Digital Rare Book:
The Military System of The Marathas
By Surendra Nath Sen
Published by Orient Longmans, Calcutta - 1928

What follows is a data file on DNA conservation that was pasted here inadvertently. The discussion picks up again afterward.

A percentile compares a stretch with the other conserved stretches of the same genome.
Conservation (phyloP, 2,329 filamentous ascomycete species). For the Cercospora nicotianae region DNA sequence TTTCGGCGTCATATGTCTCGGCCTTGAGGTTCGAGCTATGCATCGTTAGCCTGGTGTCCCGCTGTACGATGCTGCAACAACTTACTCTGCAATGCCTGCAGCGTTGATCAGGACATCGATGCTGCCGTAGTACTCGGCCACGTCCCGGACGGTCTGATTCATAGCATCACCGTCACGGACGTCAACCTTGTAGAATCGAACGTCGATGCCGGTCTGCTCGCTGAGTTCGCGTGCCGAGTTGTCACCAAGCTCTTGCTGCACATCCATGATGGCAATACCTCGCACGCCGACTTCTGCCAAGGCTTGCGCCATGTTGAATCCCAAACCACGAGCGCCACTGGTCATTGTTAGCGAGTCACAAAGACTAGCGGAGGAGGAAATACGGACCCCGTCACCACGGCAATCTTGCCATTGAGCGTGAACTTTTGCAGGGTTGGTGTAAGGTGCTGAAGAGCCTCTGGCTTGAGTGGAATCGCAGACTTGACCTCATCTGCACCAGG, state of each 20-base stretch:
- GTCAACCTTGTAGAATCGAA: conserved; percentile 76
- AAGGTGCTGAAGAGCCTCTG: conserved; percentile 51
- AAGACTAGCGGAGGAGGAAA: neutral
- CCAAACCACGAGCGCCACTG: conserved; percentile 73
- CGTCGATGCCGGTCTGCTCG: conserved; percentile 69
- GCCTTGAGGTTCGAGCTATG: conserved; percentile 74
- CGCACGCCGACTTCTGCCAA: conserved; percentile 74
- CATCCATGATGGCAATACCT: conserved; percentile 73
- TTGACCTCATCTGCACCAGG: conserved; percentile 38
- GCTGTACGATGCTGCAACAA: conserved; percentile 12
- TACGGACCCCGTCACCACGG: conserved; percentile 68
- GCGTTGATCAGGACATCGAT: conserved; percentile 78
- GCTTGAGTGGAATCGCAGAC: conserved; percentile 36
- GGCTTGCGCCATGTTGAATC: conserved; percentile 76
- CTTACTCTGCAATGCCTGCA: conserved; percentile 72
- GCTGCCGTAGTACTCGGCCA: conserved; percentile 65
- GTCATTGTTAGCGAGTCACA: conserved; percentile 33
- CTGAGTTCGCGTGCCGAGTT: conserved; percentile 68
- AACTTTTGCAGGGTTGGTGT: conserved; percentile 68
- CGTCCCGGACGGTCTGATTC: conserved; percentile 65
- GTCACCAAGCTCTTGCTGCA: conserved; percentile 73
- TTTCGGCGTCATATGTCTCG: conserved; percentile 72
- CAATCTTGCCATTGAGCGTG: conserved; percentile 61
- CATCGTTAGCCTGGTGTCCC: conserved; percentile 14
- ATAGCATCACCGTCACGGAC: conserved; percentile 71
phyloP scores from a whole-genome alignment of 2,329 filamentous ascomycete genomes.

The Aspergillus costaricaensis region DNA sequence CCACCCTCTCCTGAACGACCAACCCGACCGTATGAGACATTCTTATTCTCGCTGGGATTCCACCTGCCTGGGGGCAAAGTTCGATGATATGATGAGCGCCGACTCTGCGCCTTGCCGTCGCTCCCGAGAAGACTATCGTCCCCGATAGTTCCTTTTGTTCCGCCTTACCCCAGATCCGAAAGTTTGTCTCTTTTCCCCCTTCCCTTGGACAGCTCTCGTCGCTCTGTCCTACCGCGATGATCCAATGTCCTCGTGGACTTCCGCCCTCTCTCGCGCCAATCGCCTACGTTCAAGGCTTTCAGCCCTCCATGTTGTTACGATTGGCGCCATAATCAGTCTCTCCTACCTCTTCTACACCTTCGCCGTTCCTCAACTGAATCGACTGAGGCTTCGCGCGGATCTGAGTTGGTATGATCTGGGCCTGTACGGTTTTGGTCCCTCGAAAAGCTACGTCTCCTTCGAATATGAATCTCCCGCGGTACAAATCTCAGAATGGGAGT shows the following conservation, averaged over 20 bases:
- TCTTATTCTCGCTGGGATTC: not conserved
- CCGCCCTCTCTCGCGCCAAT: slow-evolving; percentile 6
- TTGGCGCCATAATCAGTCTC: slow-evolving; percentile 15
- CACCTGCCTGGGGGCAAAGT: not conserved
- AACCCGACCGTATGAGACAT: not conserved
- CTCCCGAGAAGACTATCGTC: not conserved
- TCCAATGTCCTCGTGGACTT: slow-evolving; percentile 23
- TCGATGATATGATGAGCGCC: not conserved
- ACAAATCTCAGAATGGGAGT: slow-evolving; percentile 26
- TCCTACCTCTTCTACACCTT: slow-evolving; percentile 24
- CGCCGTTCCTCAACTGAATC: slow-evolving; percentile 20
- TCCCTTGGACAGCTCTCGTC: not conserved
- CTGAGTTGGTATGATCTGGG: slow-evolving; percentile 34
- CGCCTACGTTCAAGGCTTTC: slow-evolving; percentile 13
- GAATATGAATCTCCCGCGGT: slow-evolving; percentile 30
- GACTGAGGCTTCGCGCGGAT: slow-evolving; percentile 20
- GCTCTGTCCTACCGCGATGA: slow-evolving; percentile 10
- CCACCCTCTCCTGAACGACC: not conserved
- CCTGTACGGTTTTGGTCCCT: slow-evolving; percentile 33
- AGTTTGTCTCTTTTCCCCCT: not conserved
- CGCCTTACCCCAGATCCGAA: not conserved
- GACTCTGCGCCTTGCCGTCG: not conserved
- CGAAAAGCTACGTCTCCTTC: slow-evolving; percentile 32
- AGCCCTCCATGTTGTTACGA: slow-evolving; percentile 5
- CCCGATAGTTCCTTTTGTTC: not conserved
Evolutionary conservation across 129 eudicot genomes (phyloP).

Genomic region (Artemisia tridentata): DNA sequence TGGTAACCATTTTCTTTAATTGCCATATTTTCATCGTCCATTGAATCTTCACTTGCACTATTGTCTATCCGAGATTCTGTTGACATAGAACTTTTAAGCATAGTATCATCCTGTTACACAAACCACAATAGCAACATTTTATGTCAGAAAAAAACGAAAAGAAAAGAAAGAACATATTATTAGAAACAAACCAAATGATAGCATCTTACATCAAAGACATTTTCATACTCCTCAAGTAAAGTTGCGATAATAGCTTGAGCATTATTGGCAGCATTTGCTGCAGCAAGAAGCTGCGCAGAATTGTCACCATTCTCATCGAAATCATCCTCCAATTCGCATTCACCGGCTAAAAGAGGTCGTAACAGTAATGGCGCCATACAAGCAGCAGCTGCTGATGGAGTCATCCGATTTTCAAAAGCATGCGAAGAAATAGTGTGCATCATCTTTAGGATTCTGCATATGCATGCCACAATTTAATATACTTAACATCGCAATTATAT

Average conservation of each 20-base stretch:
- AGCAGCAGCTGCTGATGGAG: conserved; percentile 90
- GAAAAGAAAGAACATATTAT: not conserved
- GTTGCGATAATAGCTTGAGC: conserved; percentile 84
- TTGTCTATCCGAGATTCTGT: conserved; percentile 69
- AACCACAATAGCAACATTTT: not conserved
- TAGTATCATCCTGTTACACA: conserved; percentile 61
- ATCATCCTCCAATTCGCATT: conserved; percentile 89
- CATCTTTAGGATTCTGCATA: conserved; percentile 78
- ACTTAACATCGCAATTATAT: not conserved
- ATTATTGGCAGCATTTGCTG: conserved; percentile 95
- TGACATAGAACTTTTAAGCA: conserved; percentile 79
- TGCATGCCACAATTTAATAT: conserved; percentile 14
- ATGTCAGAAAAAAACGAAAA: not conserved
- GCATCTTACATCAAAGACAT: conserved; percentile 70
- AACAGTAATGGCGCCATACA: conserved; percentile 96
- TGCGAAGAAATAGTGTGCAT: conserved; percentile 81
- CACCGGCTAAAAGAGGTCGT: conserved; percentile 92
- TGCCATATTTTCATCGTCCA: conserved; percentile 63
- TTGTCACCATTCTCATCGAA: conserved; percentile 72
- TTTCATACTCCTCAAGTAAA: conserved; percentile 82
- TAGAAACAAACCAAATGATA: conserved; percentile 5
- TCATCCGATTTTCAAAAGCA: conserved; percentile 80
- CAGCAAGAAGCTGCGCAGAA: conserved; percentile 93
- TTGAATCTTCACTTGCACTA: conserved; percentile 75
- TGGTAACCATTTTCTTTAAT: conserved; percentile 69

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The Marathas were the last indigenous empire builders of India. They leapt into prominence suddenly and swiftly; in the third decade of the seventeenth century the Maratha name was unknown to the world outside; three decades later it had become a terror to the rulers of the land! In the second decade of the next century the Emperor of Delhi had to recognise their defacto supremacy in the Deccan by granting them chauth and sardeshmukhi of six provinces of the South. But their activities were not long confined to the immediate neighbourhood of their home. Balaji Vishwanath entered Delhi in the train of Syed Husain Ali, his son appeared in its environs at the head of his victorious army, his grandsons became arbiters of the fate of the Mughal empire and carried the Maratha banner to the banks of the Indus, while their cavalry scoured the country from Lahore to Murshidabad, from Delhi to Seringapatam. The rapid expansion of their empire was once arrested by the defeat of Panipat, but the Marathas quickly recovered from the shock, and Mahadaji Sindhia founded a new empire in Hindustan. In 1794 they itiflicted a crushing defeat on the Nizam at Kharda and compelled him to cede half his territories. Hardly eight years elapsed before the Peshwa became a feudatory of the British Government in India, the grand armies of Daulat Rao Sindhia and Raghuji Bhonsla were defeated and destroyed by Lake and Wellesley, and the Maratha empire collapsed like a house of cards. If their rise was sudden and swift, the fall of the Maraihas was no less sudden and spectacular. The Empire was apparently at the zenith of its power, it had reached its greatest extent, its man-power was almost unlimited, yet it was destroyed by a foreign power with a small army after a brief campaign of fifteen weeks.